Canada needs to act more proactively to provide a safe haven for Hong Kong’s asylum-seekers, Canadian citizens living in the city and businesses looking to flee the Beijing crackdown that is undermining the former British colony’s autonomy.
That’s the message of several Canadian analysts, activists and observers who are expressing grave concerns about Hong Kong. Long viewed as a leading global financial hub, it is now beset by social and economic strife as China looks to stamp out dissent in the city.
The prospect of an exodus from Hong Kong, which is in danger of losing its long-standing role as a western gateway to the Asian economy, will hurt Canada’s economic stakes in Asia, but there may still be silver linings as a result.
“I understand there’s always a burden when you bring in new folks because they need time to settle and to be able to find work,” said Cherie Wong, executive director of activist group Alliance Canada Hong Kong (ACHK). “But this is an investment. It’s not about immediate gains. We aren’t only looking to bring Hong Kongers here for safety temporarily; this is a plan to incorporate Hong Kongers into Canadian society ... and give back to Canada.”
In late June, an ACHK policy brief urged the federal government to ease restrictions on Hong Kong pro-democracy protesters seeking asylum in Canada.
It argued that Ottawa and the provinces should consider housing Hong Kong asylum seekers – many of whom are educated, skilled and trained in professional fields – to fill labour demands in programs such as the Rural and Northern Immigration Pilot and the Provincial Nominee Program and Working Holiday Visa in Canada program.
Wong added that “provinces and municipalities have a major role in the selection of economic immigrants” and the overall concept’s success “will require collaboration with provincial and municipal partners.”
She noted other groups oppressed in the Chinese system – Uighurs, Tibetans and Falun Gong practitioners – should also be considered under the same programs.
Another option B.C. can look at, said former Vancouver councillor and SUCCESS CEO Tung Chan, is the revival of the AdvantageBC International Financial Centre legislation. It was abolished by the current BC NDP provincial government after media reports accused the program under the BC Liberal government of providing a secretive tax-incentive structure to lure foreign companies to set up shop in the city.
While the previous program had its warts, Chan said, something similar may allow B.C. to siphon off some businesses looking to leave Hong Kong and are not dependent on the mainland Chinese market.
“This may encourage the Hong Kong foreign-exchange traders to move their books here to Vancouver – which will not only help repatriate the experts but also create employment.”
As for the 300,000 people holding Canadian citizenship or passports living in Hong Kong, opinions among observers are divided. Ai-men Lau of the Macdonald-Laurier Institute said the situation in Hong Kong has dramatically deteriorated since Beijing implemented the security law last week, where police are now authorized by law to do whatever is necessary to quell disturbances where Chinese authorities see a threat to national interests and stability.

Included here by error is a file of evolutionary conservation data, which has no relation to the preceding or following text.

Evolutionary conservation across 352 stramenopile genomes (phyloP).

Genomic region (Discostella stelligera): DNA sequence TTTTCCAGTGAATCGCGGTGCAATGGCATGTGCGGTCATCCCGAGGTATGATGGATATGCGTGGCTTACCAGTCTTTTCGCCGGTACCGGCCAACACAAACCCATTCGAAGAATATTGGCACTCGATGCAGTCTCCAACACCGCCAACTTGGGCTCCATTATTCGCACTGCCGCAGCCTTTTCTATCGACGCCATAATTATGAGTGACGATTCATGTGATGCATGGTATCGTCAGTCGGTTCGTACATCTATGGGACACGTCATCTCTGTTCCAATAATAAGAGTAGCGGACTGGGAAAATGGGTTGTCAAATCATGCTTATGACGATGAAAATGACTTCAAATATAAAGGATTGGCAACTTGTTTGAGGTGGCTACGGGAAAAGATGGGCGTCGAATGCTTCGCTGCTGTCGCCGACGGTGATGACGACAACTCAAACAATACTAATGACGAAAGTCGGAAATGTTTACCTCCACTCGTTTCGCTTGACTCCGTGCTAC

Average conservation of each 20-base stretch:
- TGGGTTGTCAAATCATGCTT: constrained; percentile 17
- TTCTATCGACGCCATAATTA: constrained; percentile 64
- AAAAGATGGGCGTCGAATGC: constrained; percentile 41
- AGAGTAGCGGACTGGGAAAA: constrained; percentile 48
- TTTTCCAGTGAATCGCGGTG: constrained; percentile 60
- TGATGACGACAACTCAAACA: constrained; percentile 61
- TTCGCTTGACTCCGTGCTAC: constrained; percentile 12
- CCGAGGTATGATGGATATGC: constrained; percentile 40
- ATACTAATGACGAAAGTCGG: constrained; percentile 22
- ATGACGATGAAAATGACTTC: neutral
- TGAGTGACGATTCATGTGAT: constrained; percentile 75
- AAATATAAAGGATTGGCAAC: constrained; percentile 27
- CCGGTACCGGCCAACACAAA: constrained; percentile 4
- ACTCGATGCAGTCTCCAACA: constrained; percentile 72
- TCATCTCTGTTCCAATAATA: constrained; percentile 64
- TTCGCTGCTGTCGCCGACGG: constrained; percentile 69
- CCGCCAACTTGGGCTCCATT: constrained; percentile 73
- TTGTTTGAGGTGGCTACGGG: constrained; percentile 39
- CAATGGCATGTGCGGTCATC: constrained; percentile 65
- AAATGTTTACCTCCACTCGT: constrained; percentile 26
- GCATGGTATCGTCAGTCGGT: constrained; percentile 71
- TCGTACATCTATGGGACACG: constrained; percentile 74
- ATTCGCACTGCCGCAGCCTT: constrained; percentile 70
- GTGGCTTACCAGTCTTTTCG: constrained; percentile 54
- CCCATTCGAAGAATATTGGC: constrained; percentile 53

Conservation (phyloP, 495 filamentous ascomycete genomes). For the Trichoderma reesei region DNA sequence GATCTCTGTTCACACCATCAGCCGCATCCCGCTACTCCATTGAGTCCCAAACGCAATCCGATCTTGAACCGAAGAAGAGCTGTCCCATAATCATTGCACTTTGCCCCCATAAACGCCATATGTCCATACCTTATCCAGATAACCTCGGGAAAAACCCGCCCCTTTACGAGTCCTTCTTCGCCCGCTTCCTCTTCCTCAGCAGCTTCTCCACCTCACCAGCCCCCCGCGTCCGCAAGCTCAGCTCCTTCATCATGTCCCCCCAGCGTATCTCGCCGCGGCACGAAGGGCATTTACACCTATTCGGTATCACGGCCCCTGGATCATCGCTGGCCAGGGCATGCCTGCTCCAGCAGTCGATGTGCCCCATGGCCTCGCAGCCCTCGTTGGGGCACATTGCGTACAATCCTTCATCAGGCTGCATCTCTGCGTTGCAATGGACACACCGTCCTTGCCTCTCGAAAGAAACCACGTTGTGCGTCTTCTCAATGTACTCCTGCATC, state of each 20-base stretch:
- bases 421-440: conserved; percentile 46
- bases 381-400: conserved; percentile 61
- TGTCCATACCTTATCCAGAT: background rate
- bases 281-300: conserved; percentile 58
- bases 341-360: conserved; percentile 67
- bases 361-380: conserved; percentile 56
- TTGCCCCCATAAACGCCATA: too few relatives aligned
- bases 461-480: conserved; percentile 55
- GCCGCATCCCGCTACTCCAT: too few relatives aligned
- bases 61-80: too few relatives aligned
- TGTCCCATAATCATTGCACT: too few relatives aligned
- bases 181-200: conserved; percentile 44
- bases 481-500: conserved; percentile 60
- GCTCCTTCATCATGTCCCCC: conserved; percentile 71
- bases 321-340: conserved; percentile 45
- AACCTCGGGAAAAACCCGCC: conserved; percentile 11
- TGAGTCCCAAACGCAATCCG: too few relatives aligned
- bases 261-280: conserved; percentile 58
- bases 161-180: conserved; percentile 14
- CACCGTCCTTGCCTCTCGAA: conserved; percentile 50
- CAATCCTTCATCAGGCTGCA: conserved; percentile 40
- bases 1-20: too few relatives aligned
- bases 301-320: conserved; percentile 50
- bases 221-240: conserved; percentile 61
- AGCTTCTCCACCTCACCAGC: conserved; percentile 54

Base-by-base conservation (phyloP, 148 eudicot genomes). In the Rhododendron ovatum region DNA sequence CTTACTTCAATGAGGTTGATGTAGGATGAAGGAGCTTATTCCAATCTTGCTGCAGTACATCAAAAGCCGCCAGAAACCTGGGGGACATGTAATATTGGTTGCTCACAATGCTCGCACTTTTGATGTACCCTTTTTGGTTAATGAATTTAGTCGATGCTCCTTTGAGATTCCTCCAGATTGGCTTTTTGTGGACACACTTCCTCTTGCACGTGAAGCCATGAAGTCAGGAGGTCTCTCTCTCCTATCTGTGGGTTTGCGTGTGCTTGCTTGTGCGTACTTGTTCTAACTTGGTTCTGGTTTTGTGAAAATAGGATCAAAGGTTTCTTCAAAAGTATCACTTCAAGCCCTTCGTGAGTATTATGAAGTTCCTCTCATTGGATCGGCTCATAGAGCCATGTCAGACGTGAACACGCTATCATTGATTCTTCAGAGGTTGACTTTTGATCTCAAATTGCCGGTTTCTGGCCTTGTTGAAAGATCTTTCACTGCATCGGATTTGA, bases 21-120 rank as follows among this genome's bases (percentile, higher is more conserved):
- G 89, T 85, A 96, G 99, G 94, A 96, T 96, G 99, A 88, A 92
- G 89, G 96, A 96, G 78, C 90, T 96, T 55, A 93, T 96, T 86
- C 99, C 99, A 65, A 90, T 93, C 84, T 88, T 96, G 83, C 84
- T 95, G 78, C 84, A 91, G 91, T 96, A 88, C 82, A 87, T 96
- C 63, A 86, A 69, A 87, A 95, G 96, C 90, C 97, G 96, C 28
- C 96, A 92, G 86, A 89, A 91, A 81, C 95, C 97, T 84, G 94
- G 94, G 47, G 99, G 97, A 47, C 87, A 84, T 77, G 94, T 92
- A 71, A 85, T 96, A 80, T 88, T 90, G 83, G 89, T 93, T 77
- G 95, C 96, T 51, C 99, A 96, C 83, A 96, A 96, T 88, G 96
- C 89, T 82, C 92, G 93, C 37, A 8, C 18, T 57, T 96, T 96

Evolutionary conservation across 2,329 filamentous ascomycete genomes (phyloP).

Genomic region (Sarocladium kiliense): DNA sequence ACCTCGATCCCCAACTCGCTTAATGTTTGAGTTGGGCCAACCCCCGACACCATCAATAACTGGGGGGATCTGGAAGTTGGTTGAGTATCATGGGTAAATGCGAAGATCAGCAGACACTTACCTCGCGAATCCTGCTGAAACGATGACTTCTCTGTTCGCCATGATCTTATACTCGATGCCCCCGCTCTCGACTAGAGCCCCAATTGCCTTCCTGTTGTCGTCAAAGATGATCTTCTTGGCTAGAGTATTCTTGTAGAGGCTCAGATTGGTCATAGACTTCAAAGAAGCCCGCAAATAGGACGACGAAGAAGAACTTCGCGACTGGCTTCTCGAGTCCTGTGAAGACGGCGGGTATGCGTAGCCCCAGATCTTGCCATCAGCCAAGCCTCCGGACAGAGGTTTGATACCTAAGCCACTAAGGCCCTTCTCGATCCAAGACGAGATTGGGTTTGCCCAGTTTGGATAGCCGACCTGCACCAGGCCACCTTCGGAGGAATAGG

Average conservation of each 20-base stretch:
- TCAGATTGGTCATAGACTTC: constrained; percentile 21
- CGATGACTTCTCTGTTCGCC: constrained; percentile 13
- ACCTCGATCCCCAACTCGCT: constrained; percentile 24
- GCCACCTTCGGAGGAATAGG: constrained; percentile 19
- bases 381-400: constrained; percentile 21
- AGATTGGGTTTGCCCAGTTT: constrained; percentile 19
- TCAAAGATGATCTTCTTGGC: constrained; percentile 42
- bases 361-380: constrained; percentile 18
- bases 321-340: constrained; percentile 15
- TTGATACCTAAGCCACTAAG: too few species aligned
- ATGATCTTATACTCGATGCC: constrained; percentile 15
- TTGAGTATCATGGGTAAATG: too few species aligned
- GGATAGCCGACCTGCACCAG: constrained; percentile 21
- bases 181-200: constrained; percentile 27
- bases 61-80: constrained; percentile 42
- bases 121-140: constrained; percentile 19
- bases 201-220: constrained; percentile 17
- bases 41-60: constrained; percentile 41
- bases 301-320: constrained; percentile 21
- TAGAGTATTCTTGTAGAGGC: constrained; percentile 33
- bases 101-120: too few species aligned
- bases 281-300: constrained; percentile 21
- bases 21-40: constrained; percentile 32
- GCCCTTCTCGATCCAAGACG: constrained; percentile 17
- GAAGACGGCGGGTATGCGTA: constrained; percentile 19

When combined with the ongoing Meng Wanzhou affair, with the detention by Beijing of Canadians Michael Kovrig and Michael Spavor, the threat of China using the national security law to justify arrests of Canadian citizens in Hong Kong is far too great for Ottawa to ignore, Lau said.
“Repatriating the Canadians in Hong Kong is something that Ottawa should consider,” she said. “Hong Kong is facing an uncertain future, and we cannot guarantee their safety. Canada has sent out an advisory telling people they may be arbitrarily detained; that, to me, means we should be taking further steps.… I just don’t think it’s a safe place anymore.
“Until China fully confirms it can ensure [Canadian citizens’] security and safety – which I don’t think they can, because they’ve already proven with the ‘Two Michaels’ situation that they are willing to detain our citizens for political means – I think we need to repatriate our Canadians in Hong Kong.”
Chan said that may not be realistic, however, noting that Canadians living in Hong Kong may have jobs, family and other long-term ties to the city that will keep them rooted there as long as they deem possible.
“I don’t think they all want to come back.”
Chan added that the best Canada can do is to have a repatriation plan ready if the situation deteriorates further.
“The other option is to create ‘overseas Canadian consul’ positions in Hong Kong – much like the Overseas Chinese Consul [OCC] positions in the Chinese consulates in Canada. The OCC in Hong Kong will be tasked to actively liaise with Canadians living there and ensure the Canadian government is kept up to date with the needs of our expatriates.”
Earlier in July, Prime Minister Justin Trudeau announced that Ottawa had suspended its extradition treaty with Hong Kong given the current events and prohibited exports of sensitive goods such as military products.